The Devil and Webster
College campuses are in the news for various reasons these days, student rights and racism on the top of that list. The Devil and Webster offers a unique perspective inside some of these issues, and a very different perspective from which to view the discussions. Whereas most novels or nonfiction narratives about college campuses come from the viewpoint of students themselves, the opposite is the case in this novel. We see the events unfold from the POV of a very different person: the college president.
Naomi Roth was an activist in her youth, a knowledgeable and passionate human being who has worked in ROTC and Vista, who has always helped others, always worked wholeheartedly on issues concerning her community. So when she becomes president of Webster College—previously conservative but in recent decades extremely progressive and proud of its activist history—she finds it a perfect match. Now much older, with a daughter a sophomore at Webster, Naomi prides herself on an open door policy and a sentiment of love toward the many causes her students protest for and against regularly.
Then one protest goes out of hand, and she finds herself questioning everything, including her own role in activism. Today’s student activists are different animals than those in her generation. They don’t want an open door policy with the college president, they would rather go directly to the media and give interviews on cable news stations that may or not adhere to the truth. Such is the world we live in, and this particular cause at Webster is no different.
The story is not new, and has been written in similar contexts by other authors. The perspective is what makes this book so different from others. Readers see it all from Naomi’s perspective, more and more horrified as the events unfold— from picketing students to a violent, abhorrent act of vandalism in a dormitory, and finally to a smoke bomb thrown into Naomi’s office. Naomi finds herself the villain of the piece even though she has the best of intentions.
What’s perhaps most interesting is how Naomi sees herself and how others see her. For most of the novel, she wants to be a friend and advocate for the students. As such she’s puzzled as to why they don’t approach her, reach for the many olive branches she has offered to make them understand that Webster is proud of their activism, not angry at it. Then a friend explains it to her in a way that startles:
Naomi: “It’s kind of horrible, actually. My whole life has been organized around the principal of speaking truth to power, now I can’t speak.”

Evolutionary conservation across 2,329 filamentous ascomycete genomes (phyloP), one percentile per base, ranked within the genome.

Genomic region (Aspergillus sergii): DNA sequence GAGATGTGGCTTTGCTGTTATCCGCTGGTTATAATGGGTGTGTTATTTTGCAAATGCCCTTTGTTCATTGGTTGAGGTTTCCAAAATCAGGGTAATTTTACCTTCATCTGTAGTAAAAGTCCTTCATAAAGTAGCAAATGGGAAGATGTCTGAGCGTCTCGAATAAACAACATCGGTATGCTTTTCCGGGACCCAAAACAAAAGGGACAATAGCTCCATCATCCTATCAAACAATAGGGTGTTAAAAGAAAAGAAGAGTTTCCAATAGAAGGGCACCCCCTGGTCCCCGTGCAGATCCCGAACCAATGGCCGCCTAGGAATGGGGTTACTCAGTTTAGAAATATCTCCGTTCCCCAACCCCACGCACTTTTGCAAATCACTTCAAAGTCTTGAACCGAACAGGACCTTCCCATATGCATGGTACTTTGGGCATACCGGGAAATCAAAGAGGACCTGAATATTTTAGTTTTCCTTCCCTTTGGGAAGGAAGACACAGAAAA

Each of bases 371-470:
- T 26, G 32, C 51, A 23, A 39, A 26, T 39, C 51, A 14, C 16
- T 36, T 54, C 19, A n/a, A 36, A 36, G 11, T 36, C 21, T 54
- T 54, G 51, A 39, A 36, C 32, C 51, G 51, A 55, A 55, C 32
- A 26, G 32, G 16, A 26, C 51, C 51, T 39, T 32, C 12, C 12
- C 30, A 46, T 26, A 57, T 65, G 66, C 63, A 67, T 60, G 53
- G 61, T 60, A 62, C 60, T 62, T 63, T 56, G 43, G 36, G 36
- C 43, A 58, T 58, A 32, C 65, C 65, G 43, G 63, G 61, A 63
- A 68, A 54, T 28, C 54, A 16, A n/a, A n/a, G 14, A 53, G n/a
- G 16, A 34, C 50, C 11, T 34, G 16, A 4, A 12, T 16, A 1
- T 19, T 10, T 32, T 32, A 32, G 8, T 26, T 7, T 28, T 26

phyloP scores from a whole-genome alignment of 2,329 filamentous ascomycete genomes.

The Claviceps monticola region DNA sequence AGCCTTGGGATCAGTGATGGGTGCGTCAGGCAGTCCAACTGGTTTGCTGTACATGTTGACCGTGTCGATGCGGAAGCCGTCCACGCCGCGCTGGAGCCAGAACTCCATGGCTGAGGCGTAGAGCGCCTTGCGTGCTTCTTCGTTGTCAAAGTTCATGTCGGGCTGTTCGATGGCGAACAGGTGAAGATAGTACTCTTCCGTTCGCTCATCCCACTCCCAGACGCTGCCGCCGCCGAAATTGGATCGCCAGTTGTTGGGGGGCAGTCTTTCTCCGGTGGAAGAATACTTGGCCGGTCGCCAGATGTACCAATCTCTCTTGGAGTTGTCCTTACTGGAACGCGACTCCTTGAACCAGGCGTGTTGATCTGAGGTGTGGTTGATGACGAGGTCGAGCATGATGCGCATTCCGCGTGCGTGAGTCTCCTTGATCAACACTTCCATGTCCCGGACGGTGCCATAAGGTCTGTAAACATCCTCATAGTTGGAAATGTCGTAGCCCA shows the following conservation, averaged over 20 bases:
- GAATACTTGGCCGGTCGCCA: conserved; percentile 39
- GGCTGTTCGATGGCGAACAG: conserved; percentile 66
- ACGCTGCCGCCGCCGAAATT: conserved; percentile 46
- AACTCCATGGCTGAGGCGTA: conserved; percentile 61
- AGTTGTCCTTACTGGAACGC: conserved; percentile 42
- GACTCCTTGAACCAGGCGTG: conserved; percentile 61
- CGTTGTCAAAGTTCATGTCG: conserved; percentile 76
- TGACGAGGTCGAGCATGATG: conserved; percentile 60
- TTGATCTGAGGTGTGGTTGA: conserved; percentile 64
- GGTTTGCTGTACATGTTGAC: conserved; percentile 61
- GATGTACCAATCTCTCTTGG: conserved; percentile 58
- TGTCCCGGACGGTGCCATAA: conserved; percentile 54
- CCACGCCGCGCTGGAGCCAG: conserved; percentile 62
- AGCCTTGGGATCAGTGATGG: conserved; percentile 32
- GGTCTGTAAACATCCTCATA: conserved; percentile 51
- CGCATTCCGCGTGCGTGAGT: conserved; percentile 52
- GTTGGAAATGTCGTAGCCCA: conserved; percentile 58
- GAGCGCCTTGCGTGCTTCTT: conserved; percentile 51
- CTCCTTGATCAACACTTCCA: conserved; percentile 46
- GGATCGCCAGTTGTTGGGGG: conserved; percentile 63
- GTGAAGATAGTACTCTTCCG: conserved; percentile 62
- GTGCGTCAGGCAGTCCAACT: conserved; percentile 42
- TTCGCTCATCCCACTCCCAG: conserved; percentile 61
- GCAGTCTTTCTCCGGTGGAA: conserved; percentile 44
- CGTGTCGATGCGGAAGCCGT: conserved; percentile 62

“The problem isn’t that you can’t speak truth to power. The problem is that you are the power, you see that, right? You’re the establishment. You’re the man.”
“Well.” she tried to laugh. Her head spun. “I don’t think so.”
“I think so. The students are the ones trying to speak truth to you. That’s what they think, anyway. I can’t believe this is a surprise.”
But it was. It was more than a surprise. It was the kind of terrible shock you push back against with every bit of your strength, and then collapse beneath, because the pure, cold sense of it is so very heavy.
“I’m on their side,” she said, without any conviction whatsoever. “I’ve been open from the beginning. I’ve been available.”
“Irrelevant,” Francine said. “Their job is to place themselves in opposition to authority. You are the authority, whether you embrace it or not. That you opt not to resist them makes no difference at all. They’ve barely paid attention to you.”
Besides the obviously unique angle with it’s been written, there is more to like and enjoy in The Devil and Webster. Korelitz has an engaging writing style, informal with lots of parenthesis and asides. The history of Webster College blends with its present and its possible future, as Naomi organizes a Native American gathering to heal the wounds left by her ancient predecessors. Naomi’s personal history blends with the life of her daughter and even other students involved in the protest.
Most importantly, it is the campus itself that seems like a character in the book. From the title it seems appropriate, that if readers do not get caught up in the plot of the novel, they will sit back and analyze how Webster College rather than Naomi is the main character, and how the student protest (not the students making up the protest but the idea of the protest) becomes the living, breathing antagonist. Who will win this fight, and how will the fight be different this time as opposed to the countless previous and future protests on the famous stump on campus? That is the question Korelitz attempts to answer in this must-read book.